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post #112 of 1044 Old 09-29-2013, 01:37 PM - Thread Starter
 
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Originally Posted by kiwi2 
With one 80w 2ch amp, each speaker only has one 80w channel to itself. So the tweeter would have 40w available and the woofer 40w available.

When I add the second identical amp, the woofer and tweeter now have 80w each available to it, so that would be doubling of available power.

So in my example, that 4 x 100W amp is 100W per driver. But a single 100W amp non bi-amped would be 50W per driver?
Quote:
Originally Posted by kbarnes701 
Whereas a single 200 watt amp, hooked up in a normal (non biamped) way will actually have additional useful power.

Okay, but why would there be more power non bi-amped? I don't understand that. If you bi-amp using 2 x 100 stereo watt amps, then why would a single 200w amp non bi-amped offer more power. Wouldn't the 200W amp still only be delivering 100W per driver?
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post #113 of 1044 Old 09-29-2013, 01:39 PM
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I don't think so. Each driver has 80w available. Now, if both drivers suddenly require 80w simultaneously, you might have a problem. But you might not, if (as is likely) it's just an instantaneous peak, and your amp can handle it. (Remember that amps are rated using continuous power.)

Most of the time, both drivers won't require maximum power at the same time, and the driver requiring more oomph will be able to draw it.

So the woofer and tweeter won't require power at the same time even though they are both playing the same signal...??? rolleyes.gif

Oh boy...
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post #114 of 1044 Old 09-29-2013, 01:41 PM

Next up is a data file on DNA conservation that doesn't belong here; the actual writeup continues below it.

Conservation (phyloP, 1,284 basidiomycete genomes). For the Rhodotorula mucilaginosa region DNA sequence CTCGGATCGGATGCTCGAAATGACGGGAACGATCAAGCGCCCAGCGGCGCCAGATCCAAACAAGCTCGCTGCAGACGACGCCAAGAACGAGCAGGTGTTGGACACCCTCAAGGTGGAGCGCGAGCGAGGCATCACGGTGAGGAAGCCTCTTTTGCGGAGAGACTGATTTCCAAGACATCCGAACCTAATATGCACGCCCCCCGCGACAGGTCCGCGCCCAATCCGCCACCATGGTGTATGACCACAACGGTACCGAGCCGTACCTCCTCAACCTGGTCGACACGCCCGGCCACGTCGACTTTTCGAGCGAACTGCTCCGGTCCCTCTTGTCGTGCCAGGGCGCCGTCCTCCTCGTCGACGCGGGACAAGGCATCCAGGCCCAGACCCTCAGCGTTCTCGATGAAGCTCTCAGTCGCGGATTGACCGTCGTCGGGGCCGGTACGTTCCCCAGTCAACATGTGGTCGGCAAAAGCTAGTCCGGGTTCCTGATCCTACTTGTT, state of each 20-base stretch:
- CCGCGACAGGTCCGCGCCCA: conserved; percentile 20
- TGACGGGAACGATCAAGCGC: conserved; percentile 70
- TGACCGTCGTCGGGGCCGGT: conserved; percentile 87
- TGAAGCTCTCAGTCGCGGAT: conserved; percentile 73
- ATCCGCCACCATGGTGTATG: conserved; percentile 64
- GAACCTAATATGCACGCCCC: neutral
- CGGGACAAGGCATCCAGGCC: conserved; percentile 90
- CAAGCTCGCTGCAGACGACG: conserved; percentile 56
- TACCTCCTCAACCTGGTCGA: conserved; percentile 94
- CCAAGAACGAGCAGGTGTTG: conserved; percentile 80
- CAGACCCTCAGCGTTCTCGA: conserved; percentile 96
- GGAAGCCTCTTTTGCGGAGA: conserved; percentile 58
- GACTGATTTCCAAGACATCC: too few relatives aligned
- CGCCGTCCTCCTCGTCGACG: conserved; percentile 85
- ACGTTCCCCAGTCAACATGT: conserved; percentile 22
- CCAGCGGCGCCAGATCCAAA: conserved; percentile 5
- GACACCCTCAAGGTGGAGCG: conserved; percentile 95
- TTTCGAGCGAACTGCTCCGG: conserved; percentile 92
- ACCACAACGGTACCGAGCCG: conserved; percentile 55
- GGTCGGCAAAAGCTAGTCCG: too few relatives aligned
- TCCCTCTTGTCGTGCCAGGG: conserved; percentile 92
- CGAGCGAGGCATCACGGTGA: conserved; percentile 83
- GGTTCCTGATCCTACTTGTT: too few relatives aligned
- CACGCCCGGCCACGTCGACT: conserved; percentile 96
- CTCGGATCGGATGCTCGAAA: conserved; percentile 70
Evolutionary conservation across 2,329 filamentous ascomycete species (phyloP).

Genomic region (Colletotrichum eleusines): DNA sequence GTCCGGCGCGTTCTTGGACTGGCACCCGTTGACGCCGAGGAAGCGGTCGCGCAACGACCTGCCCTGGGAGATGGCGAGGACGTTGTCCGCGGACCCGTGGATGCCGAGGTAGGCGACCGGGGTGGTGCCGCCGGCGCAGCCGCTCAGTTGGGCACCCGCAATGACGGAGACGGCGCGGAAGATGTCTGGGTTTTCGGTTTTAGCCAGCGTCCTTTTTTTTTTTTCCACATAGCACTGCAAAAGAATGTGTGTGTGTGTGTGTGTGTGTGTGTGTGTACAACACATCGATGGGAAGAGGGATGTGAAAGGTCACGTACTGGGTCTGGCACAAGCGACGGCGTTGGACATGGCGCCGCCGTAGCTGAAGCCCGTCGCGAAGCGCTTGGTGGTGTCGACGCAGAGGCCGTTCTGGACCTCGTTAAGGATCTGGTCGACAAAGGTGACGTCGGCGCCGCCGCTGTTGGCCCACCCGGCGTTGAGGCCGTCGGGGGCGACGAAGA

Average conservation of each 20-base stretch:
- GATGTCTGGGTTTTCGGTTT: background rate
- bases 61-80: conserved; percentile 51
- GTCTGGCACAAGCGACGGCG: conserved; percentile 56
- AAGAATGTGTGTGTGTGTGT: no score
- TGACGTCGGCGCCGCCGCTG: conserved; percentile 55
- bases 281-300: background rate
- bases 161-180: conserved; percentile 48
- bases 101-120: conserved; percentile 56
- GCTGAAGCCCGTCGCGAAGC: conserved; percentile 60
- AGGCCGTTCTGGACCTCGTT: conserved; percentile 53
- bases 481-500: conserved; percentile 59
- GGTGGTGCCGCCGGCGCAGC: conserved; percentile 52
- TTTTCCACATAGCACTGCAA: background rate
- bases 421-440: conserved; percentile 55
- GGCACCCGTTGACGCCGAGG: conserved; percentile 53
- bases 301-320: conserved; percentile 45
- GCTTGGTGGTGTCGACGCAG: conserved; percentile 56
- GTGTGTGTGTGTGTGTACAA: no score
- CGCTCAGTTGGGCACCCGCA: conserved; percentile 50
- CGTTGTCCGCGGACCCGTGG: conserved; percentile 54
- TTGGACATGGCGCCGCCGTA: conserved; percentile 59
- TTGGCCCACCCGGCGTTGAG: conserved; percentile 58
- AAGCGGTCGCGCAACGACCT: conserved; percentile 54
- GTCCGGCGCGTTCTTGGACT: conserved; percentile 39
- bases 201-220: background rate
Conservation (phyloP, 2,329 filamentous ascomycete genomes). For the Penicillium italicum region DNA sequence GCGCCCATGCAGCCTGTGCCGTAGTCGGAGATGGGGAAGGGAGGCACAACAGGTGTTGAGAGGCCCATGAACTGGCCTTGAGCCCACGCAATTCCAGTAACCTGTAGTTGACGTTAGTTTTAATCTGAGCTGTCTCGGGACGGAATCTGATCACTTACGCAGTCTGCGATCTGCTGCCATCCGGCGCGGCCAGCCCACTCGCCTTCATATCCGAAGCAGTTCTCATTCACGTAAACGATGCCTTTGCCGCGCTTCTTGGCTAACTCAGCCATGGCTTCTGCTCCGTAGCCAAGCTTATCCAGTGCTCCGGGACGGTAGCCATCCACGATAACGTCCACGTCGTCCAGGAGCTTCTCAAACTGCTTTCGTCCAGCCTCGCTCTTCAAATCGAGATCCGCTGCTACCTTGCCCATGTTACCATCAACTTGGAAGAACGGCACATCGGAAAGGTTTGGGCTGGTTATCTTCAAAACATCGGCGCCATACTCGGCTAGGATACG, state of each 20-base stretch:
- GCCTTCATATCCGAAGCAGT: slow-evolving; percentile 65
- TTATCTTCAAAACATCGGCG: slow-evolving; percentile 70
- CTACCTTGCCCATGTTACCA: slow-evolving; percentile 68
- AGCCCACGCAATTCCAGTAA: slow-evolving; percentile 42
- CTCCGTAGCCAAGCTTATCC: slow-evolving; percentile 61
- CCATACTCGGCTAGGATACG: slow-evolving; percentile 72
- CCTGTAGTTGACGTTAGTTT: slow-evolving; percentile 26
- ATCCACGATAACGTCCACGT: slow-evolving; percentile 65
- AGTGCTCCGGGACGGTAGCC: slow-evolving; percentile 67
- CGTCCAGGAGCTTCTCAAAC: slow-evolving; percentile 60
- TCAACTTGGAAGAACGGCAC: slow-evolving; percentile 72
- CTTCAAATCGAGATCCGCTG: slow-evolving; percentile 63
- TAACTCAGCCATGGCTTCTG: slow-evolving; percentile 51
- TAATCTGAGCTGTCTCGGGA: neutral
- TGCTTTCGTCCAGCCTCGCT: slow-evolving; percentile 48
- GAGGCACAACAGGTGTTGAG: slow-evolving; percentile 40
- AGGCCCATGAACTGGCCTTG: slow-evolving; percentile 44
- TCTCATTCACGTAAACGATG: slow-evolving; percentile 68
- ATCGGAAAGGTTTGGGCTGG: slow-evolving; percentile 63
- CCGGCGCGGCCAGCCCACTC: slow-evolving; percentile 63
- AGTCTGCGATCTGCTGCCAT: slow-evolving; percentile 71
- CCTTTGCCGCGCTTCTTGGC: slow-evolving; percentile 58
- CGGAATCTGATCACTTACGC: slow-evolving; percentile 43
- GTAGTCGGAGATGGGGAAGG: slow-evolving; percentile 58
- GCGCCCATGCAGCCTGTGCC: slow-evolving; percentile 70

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Wow. I find that surprising.

12000 posts in these forums as some kind of resident expert yet it is only really relevant for watching movies and TV. You never listen to music on your HT system..??
Given what you've admitted about your own system in this thread, I would not go throwing stones.

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post #115 of 1044 Old 09-29-2013, 01:42 PM
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So the woofer and tweeter won't require power at the same time even though they are both playing the same signal...???
They aren't playing the same signal. That's what the crossover's for.

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post #116 of 1044 Old 09-29-2013, 01:46 PM
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Quote:
Originally Posted by OllieS View Post

So in my example, that 4 x 100W amp is 100W per driver. But a single 100W amp non bi-amped would be 50W per driver?

Only if the woofer and tweeter draw the same amount of power. That doesn't happen on most systems. It could be that the woofer draws 75 - 80% of power.